“You don’t know shit!” is a hard lesson to swallow, but it was one of the first things I learned when I started my nine-year career as a sales and inventory control associate at a Walmart in Laramie, Wyoming.
When I was hired by the company at $6.40 an hour, I believed I would only be working there for a few months before I landed a cool gig at a non-profit in Denver, or had my manuscript discovered by Random House. I had dropped out of college to pursue my dream of becoming the next Stephen King. I thought I was wise beyond my years and looked down on many of my new co-workers: soon I would be living in Denver, Santa Fe, or even New York City while they would still be stuck at the local Walmart.
Of course, my Gothic novel was not picked up by a fancy publisher, and soon the harsh reality set in: no one would be hiring a kid from Wyoming with only a high school degree and no work experience in the midst of the recession.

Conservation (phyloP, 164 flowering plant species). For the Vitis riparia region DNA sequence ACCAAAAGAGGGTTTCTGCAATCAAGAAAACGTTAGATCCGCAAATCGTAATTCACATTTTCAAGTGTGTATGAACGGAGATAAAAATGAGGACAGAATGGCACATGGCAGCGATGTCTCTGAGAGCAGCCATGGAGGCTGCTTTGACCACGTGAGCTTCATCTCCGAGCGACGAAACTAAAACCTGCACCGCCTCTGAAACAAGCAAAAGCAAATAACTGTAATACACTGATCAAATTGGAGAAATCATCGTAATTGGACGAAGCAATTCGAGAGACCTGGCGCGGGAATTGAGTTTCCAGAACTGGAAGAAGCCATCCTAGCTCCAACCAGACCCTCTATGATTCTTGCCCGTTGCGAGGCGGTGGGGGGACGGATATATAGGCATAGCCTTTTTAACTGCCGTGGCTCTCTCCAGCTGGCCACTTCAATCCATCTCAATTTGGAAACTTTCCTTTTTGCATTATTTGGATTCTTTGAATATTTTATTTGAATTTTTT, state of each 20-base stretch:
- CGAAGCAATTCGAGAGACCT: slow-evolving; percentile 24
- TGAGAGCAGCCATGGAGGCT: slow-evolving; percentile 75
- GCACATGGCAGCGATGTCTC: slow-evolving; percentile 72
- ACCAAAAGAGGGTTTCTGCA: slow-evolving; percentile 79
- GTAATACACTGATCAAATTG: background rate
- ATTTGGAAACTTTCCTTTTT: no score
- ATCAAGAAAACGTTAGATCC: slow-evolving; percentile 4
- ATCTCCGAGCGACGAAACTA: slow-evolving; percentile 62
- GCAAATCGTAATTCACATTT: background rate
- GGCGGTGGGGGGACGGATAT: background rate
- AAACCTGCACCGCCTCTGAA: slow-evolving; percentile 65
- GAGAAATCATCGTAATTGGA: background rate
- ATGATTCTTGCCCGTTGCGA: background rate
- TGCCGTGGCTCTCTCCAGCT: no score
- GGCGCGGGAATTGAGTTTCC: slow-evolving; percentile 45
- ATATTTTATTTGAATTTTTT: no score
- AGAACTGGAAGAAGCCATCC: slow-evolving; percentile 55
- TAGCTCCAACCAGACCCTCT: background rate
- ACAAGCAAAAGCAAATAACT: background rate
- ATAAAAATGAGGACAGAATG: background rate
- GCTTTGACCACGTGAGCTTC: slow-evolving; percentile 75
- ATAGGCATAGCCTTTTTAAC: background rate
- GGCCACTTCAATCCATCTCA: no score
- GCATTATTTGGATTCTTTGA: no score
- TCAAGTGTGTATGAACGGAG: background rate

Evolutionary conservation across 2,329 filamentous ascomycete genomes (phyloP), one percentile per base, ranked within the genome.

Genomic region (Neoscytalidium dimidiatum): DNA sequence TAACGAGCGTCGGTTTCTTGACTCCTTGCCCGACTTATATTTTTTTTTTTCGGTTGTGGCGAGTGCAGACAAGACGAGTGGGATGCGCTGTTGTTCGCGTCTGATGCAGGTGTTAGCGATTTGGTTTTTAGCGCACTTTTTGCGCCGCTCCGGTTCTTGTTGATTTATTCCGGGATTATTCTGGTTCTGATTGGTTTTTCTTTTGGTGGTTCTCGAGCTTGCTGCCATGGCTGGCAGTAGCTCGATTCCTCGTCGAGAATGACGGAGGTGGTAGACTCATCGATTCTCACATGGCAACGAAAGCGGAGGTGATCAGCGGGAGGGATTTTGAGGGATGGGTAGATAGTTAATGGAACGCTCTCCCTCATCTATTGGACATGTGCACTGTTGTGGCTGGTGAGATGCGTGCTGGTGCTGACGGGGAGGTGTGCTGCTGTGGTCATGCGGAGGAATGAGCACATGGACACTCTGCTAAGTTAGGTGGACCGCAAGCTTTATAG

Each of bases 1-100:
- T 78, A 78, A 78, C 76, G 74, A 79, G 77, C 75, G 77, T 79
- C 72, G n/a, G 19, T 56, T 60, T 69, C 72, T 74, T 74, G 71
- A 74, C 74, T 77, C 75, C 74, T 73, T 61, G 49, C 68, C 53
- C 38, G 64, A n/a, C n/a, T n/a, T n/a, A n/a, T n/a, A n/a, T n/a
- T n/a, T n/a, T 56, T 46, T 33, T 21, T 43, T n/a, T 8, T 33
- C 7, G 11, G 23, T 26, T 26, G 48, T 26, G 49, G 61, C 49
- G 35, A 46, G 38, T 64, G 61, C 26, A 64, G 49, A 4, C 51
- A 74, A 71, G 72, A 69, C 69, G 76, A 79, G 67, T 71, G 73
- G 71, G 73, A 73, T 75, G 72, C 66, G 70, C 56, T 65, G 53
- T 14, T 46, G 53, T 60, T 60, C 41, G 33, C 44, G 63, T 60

Almost nine years later, I was still working at the same store. I was broke, in debt, and Walmart was one of the few employment options in town.
I earned around $2,000 a month after putting in a lot of hours and snatching up overtime whenever it was offered, working 11 days in a row or taking long shifts. After paying $475 for rent, $193 a month on my car, $75 per month for car insurance, utilities, phone, basic cable, food, minimum payments on my credit card debt that were over $100, taxes (single working people making over the poverty level usually do not get any tax deductions), and $230 a month for health insurance, I had little left over.